Here's a comparison between the input and output transducers of a TAD pan, a new Accutronics pan and an old Accutronics reverb pan.
The input coil on the old Accutronics is not the original one.
The photo was taken while I was experimenting with different gauges of wire to wind the input coil to obtain an 8 Ohm coil (A-type) instead of the original 600 Ohm (E-type) coil.
The laminations are also a bit damaged from pulling them out with (the wrong kind of) pliers.
This doesn't take away from the fact that the used materials and dimensions clearly differ:
Another thing I noticed is that I read electrical continuity between the laminations (the metal plates/sheets that go through the coil) on the newer pans and not on the old pan.
If there's electrical continuity they could just as well have used a solid core I think.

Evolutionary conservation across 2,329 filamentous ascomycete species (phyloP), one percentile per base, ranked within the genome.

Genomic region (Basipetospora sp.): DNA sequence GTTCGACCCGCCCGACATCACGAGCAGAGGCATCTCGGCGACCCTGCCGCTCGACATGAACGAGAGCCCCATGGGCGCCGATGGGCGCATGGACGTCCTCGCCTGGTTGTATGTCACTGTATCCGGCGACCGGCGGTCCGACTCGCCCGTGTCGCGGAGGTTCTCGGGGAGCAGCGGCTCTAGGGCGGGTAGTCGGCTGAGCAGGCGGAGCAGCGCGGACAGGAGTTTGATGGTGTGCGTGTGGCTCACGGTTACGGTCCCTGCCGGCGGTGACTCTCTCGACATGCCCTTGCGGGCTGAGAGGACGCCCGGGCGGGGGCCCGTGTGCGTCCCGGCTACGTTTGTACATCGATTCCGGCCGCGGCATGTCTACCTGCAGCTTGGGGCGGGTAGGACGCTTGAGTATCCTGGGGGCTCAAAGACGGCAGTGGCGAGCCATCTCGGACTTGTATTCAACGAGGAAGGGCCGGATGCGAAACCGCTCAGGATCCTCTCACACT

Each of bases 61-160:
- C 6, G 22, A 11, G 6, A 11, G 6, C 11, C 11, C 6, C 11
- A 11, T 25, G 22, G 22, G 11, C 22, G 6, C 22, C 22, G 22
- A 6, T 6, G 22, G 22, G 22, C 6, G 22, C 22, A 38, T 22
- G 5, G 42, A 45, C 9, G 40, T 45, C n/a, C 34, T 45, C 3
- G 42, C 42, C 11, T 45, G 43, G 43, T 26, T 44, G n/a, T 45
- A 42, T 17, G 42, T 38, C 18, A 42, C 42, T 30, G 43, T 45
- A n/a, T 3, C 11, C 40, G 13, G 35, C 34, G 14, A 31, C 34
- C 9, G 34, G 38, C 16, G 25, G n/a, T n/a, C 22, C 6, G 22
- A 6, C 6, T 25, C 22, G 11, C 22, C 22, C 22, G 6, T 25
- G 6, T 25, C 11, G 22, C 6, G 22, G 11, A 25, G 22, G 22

The whole point of the laminations is to prevent eddy currents.
The laminations need to have some form of coating to prevent them conducting between one another to prevent them acting together like a solid core.
Eddy currents in a solid core vs a laminated core:
Here's a simulation someone posted over at another forum that shows the effect eddy currents have on the frequency response.
Although a simulation, I've also taken real life frequency responses of the same guitar pickup with and without eddy currents, by modifying the brass pickup cover, and those graphs very much resembled those in the simulated ones below.
In layman's terms: it causes a dip in the mid frequency range right before the resonance peak in the treble range. Overall it reduces treble content but the mid scoop can be clearly audible as well.
The lack of (high) mids in the newer pans is something I have seen mentioned by people describing why older pans sounded better.
Obviously this is only one (small) part of the overall mix of elements that make up the final tone or timbre.
No eddy currents:
Eddy currents effect:
Last edited: Feb 13, 2020 06:19:54